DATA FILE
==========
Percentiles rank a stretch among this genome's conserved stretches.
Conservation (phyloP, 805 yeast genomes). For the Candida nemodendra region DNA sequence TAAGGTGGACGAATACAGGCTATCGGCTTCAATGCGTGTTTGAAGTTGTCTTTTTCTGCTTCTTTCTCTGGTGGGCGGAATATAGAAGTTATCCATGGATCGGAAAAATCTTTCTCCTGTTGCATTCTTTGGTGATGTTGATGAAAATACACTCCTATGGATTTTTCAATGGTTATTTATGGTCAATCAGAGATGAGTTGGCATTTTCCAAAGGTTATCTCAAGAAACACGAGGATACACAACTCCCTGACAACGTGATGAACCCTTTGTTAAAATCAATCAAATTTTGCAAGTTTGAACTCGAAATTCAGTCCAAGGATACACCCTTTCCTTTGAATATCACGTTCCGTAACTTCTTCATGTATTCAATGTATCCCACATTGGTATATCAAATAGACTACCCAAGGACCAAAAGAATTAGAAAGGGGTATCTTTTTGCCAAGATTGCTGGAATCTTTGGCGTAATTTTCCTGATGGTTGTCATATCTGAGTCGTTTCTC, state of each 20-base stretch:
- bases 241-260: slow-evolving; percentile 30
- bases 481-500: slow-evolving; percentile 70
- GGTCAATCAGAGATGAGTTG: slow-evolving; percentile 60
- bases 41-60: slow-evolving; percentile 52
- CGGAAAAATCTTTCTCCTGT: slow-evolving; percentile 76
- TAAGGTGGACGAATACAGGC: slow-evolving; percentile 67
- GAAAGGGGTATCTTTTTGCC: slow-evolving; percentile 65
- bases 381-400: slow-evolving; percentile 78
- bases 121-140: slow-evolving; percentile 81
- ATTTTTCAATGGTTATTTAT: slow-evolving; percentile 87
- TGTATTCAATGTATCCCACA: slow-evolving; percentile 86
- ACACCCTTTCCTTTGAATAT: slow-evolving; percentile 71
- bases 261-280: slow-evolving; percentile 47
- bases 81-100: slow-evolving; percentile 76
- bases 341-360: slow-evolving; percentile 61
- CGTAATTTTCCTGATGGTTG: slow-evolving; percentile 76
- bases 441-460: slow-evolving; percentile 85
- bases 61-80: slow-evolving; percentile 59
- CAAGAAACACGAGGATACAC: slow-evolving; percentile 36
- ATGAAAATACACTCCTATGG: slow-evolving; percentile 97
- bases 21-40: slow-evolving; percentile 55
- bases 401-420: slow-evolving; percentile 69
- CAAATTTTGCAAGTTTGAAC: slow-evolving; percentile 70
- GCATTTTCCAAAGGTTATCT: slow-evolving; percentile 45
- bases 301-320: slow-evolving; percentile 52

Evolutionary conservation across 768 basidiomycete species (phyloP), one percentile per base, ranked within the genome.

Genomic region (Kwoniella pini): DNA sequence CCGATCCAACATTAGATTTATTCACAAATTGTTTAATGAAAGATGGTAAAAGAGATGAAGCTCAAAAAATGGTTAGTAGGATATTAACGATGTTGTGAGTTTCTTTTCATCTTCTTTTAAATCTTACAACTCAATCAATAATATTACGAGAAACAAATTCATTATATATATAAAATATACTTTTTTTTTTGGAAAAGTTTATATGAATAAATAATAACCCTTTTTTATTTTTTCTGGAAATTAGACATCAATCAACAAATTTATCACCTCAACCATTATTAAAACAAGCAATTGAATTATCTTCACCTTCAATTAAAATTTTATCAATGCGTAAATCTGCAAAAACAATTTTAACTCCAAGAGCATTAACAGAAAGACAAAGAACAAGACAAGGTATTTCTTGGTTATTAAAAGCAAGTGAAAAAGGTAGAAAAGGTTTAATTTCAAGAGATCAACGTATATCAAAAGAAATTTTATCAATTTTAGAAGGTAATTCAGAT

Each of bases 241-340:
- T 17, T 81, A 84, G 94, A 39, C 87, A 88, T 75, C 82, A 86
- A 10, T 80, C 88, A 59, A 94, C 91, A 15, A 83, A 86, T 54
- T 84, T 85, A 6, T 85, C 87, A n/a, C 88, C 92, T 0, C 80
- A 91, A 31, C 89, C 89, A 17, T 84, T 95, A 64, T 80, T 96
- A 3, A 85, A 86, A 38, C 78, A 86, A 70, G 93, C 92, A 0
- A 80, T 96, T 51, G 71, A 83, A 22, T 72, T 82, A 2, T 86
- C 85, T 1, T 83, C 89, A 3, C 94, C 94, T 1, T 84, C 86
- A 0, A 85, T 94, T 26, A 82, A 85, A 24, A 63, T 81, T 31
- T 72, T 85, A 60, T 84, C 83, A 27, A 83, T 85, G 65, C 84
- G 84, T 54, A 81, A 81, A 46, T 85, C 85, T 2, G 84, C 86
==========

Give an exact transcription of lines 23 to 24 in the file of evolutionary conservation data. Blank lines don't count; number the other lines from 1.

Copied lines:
- bases 21-40: slow-evolving; percentile 55
- bases 401-420: slow-evolving; percentile 69